Like any other smartphone manufacturer, Samsung includes in its products multiple pre-instituted functions and applications for various purposes; while most users simply ignore their presence and functions, many of these applications are really functional, experts in digital forensics say.
However, there is nothing that assures us that these applications are not used invasively, as reported by a Reddit user in reference to a feature pre-installed on the latest Samsung Galaxy models, which could be used as a spyware tool.
In their post, available on a Reddit forum for Android enthusiasts, the user refers to Samsung Device Care, a hidden feature in the Settings menu of Galaxy devices; this tool allows to improve the performance of the smartphone and free up space in the internal storage. Although it seems to be a very useful feature, the user detected something concerning in Storage Cleaner, the memory cleanup feature in Samsung Device Care.
Digital forensics experts mention that the referenced feature scans the device’s internal storage to remove unused apps and any other junk data internally stored. Evidence indicates that Samsung developed this feature jointly with a Chinese company called Qihoo 360.
The Reddit user, who apparently resides somewhere in Asia, brings some background on this company: “Many in the West may not be familiar with this company, they must believe me when I say that this is a shady Chinese company that operates using many dirty tactics to gain market presence for antivirus programs and other technological developments,” says the post.
In its publication, the user mentions that, for example, the antivirus developed by Qihoo 360 scans the computers where it is installed looking for antivirus products developed by other companies to flag them as malicious software and remove them. Another of the tactics used by Qihoo 360 is invasive advertising, showing internet users fake virus detection alarms and forcing them to install their app; “Qihoo 360 tactics are widely documented,” says the user.
Regarding the Storage Cleaner feature in Device Care, digital forensics experts mention that it is pre-installed on Samsung smartphones and tablets, has the ability to communicate with Chinese servers and, most importantly, it cannot be removed unless ADB software or other methods are used.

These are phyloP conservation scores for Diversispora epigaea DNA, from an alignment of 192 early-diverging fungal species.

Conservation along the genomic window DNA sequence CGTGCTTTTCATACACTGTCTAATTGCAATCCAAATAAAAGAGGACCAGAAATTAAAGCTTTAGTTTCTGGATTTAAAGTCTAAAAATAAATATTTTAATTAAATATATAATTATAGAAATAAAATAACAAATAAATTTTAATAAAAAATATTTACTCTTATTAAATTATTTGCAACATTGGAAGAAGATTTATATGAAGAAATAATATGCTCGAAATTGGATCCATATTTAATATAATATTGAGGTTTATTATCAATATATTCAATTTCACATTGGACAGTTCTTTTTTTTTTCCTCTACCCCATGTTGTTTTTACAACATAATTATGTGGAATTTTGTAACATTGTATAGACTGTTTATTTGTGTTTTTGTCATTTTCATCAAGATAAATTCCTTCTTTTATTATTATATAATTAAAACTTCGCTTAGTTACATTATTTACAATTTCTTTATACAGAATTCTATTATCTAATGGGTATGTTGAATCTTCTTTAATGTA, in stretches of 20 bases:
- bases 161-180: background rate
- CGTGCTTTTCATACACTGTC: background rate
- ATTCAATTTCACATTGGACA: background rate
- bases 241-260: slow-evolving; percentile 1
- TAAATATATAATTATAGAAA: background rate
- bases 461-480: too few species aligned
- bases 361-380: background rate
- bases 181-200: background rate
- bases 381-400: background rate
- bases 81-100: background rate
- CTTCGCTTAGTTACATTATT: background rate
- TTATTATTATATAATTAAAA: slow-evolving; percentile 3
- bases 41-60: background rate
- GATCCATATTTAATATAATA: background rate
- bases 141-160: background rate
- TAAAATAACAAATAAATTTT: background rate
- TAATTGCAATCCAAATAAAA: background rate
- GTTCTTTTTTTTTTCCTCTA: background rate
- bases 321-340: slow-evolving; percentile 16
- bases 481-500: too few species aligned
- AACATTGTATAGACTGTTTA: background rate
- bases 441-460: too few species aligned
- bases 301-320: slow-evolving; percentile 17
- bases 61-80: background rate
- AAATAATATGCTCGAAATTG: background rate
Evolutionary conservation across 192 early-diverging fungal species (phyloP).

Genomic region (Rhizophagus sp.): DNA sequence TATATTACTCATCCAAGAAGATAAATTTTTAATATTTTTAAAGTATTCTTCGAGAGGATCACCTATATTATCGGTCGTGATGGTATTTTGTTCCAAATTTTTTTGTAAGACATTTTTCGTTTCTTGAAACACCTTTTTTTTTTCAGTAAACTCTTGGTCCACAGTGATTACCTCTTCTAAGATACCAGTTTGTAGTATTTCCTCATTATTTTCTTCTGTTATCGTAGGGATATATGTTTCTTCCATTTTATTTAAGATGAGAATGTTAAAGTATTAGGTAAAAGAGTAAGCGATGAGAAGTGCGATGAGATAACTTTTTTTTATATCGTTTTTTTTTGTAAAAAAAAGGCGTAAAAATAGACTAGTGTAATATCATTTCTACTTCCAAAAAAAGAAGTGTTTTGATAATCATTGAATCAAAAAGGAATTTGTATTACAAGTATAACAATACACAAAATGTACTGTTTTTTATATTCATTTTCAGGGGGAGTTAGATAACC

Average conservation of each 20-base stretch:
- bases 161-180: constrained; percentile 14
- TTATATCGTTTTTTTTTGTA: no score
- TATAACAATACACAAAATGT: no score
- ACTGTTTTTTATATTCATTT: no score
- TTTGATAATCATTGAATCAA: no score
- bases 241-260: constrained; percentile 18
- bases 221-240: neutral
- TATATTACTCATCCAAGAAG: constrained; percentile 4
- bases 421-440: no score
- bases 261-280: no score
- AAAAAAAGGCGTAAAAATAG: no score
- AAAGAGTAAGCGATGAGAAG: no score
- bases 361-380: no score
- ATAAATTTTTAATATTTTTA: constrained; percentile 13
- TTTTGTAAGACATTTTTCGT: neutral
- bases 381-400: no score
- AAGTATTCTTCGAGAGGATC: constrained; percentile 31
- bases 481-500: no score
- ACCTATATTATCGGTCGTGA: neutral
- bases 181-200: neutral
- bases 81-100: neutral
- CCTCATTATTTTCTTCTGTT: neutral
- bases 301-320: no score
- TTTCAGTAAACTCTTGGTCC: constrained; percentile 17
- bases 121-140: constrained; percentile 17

In the post, the user picks up a report from China Daily a couple of years ago in which the confident author Qihoo 360 was in the process of partnering with the Chinese government with information sharing purposes, just like other Chinese companies do. Worryingly, the Qihoo 360 scanner has access to all personal data stored on Samsung devices, which could go into the hands of the Chinese government at any time.
Faced with the possibility of having found a spyware program, the user began to investigate on his own: “I set up a test environment using Wireshark to capture the packages and find the domains to which my smartphone communicates. Once in the storage section of Device Care, I pressed the update database and there it was, I discovered that my Samsung Galaxy was communicating with multiple Chinese servers,” adds the Reddit user.
The user was unable to determine exactly what information is sent to these servers, as this would require deploying a Man-in-The-Middle (MiTM) attack, although knowing that Samsung Galaxy sends information to Chinese servers is already severe enough to ignite security alerts.
The post began to attract the attention of tens of thousands of Samsung Galaxy users in Asia, who even began to provide their own solutions to the problem, although any method to remove this feature requires a certain level of knowledge on mobile operating systems and software not available on Google Play Store or official Samsung platforms.
In this regard, Samsung released a statement (written in Korean) in which they assure that Qihoo software is only used to verify the presence of unnecessary files in a device’s internal memory, and that at no point in this process personal data is shared between servers.
International Institute of Cyber Security (IICS) digital forensics specialists believe that Samsung should better respond to the concerns of its users, as the potential installation of spyware on its devices is a serious problem which should for no reason become a standard in the smart device industry.
He is a well-known expert in mobile security and malware analysis. He studied Computer Science at NYU and started working as a cyber security analyst in 2003. He is actively working as an anti-malware expert. He also worked for security companies like Kaspersky Lab. His everyday job includes researching about new malware and cyber security incidents. Also he has deep level of knowledge in mobile security and mobile vulnerabilities.